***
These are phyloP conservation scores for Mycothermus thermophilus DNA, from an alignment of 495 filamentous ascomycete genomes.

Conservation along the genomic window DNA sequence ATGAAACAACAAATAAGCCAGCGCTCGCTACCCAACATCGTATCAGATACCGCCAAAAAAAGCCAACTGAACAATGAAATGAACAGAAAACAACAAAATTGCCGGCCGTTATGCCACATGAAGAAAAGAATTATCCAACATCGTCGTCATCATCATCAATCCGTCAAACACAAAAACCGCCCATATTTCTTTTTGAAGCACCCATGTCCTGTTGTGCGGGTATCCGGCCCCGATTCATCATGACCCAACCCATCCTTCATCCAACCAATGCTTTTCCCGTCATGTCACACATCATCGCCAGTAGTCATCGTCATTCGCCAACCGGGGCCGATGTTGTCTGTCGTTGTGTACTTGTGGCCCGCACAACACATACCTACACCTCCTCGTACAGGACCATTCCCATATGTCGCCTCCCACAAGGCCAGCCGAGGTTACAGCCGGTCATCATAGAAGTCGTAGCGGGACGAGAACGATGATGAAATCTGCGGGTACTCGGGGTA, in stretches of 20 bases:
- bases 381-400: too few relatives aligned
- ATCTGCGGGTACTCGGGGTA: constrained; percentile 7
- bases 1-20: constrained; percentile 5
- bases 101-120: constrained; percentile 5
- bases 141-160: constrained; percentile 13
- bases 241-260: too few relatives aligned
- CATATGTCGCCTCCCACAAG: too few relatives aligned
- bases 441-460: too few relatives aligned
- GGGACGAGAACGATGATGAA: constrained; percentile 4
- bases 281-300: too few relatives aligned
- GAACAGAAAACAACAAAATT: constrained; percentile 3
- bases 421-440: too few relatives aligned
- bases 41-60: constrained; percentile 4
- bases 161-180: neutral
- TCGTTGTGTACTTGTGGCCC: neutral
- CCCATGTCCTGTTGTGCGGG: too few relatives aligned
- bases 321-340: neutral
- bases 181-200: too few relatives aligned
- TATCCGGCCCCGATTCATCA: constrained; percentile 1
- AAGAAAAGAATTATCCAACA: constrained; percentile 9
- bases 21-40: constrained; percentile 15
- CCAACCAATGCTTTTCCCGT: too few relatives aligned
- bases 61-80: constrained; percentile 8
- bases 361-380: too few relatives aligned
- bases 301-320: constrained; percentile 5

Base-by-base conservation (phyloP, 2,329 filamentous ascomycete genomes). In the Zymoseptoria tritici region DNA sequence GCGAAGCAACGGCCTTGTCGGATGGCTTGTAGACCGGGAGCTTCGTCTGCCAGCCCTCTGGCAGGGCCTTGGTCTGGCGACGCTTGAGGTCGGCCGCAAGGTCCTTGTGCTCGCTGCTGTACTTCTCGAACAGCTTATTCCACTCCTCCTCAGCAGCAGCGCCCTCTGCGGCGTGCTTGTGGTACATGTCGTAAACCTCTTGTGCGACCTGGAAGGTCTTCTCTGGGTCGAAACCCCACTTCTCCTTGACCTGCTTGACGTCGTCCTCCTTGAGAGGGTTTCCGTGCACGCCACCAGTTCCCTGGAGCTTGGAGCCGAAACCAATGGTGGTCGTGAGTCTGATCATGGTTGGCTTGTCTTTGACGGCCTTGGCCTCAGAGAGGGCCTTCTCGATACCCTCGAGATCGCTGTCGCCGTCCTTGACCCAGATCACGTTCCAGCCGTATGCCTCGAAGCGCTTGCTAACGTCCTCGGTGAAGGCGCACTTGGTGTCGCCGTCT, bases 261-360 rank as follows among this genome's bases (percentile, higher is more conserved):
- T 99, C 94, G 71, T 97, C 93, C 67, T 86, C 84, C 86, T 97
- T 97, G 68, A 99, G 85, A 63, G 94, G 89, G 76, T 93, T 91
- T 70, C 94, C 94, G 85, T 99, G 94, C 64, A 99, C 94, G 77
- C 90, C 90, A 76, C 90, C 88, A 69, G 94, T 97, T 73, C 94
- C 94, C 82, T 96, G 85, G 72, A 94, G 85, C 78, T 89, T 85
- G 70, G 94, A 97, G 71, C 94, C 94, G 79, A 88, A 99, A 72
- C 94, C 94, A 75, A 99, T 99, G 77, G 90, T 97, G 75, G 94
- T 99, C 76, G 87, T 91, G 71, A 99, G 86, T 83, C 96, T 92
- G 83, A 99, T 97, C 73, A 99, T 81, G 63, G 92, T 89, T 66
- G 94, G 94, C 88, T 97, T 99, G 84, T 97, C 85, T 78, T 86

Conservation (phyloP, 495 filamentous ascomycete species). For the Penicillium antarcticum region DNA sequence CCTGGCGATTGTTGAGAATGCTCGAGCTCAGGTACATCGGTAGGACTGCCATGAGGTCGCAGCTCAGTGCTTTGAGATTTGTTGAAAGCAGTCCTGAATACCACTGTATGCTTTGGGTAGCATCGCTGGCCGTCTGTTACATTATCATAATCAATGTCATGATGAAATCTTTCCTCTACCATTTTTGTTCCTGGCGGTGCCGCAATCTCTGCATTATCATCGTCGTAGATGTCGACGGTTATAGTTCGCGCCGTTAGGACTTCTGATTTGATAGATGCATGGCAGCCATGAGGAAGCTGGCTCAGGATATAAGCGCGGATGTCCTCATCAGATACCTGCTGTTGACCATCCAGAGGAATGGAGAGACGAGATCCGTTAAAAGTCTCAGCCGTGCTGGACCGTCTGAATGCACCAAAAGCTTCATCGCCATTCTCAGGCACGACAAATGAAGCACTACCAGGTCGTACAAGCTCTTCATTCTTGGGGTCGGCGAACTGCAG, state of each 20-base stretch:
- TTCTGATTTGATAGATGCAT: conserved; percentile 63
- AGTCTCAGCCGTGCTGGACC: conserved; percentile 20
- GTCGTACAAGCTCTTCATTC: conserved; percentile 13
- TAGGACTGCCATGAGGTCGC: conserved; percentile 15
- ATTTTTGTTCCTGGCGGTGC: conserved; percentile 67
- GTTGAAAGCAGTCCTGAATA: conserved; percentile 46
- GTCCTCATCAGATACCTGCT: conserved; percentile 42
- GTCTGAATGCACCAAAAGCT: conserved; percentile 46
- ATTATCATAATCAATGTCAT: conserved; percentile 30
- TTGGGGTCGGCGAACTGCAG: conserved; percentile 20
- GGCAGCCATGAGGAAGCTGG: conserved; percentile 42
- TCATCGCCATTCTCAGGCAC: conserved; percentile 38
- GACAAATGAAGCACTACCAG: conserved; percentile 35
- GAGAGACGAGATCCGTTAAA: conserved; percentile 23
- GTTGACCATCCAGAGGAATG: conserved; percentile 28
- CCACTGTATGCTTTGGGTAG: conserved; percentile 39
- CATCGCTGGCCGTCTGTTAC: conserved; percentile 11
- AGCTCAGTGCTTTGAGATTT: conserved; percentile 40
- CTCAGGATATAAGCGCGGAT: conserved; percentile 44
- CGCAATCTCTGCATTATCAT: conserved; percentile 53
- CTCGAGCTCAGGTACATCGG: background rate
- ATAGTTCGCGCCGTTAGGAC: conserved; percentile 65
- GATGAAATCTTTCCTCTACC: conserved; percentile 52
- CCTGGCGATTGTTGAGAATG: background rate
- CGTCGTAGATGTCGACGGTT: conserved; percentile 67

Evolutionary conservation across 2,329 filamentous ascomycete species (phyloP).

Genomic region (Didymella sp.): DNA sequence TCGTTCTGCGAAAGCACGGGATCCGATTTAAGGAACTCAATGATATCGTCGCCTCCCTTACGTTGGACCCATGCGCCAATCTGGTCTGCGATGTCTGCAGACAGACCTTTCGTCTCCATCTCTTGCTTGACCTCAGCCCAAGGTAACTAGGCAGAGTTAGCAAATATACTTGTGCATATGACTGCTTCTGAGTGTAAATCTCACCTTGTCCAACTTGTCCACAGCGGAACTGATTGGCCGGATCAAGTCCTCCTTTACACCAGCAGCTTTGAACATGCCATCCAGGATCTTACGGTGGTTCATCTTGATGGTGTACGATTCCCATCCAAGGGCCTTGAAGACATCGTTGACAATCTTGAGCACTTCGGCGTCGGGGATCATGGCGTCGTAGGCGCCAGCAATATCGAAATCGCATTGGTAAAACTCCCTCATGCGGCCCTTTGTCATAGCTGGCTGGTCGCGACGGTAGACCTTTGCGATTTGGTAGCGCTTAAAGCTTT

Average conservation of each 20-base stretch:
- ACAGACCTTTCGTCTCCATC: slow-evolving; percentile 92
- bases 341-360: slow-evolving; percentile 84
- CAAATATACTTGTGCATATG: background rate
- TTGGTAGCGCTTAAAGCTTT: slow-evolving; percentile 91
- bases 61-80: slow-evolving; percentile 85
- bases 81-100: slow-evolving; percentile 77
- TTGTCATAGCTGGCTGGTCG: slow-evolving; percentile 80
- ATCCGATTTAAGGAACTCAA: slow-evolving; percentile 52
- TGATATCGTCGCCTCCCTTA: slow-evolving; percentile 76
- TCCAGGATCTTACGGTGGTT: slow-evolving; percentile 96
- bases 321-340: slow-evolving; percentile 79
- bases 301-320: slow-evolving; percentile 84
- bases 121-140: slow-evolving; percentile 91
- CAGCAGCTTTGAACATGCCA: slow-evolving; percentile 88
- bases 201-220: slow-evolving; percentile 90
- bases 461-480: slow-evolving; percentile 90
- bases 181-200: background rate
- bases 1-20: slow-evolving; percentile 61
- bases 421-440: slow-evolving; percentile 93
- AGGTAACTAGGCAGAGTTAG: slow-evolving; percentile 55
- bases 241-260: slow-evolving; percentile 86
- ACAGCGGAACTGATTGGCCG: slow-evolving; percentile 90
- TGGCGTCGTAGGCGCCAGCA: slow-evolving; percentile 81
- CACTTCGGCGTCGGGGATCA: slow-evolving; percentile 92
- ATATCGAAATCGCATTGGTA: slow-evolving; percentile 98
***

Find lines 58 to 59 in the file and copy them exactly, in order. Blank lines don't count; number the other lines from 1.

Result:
- CTCAGGATATAAGCGCGGAT: conserved; percentile 44
- CGCAATCTCTGCATTATCAT: conserved; percentile 53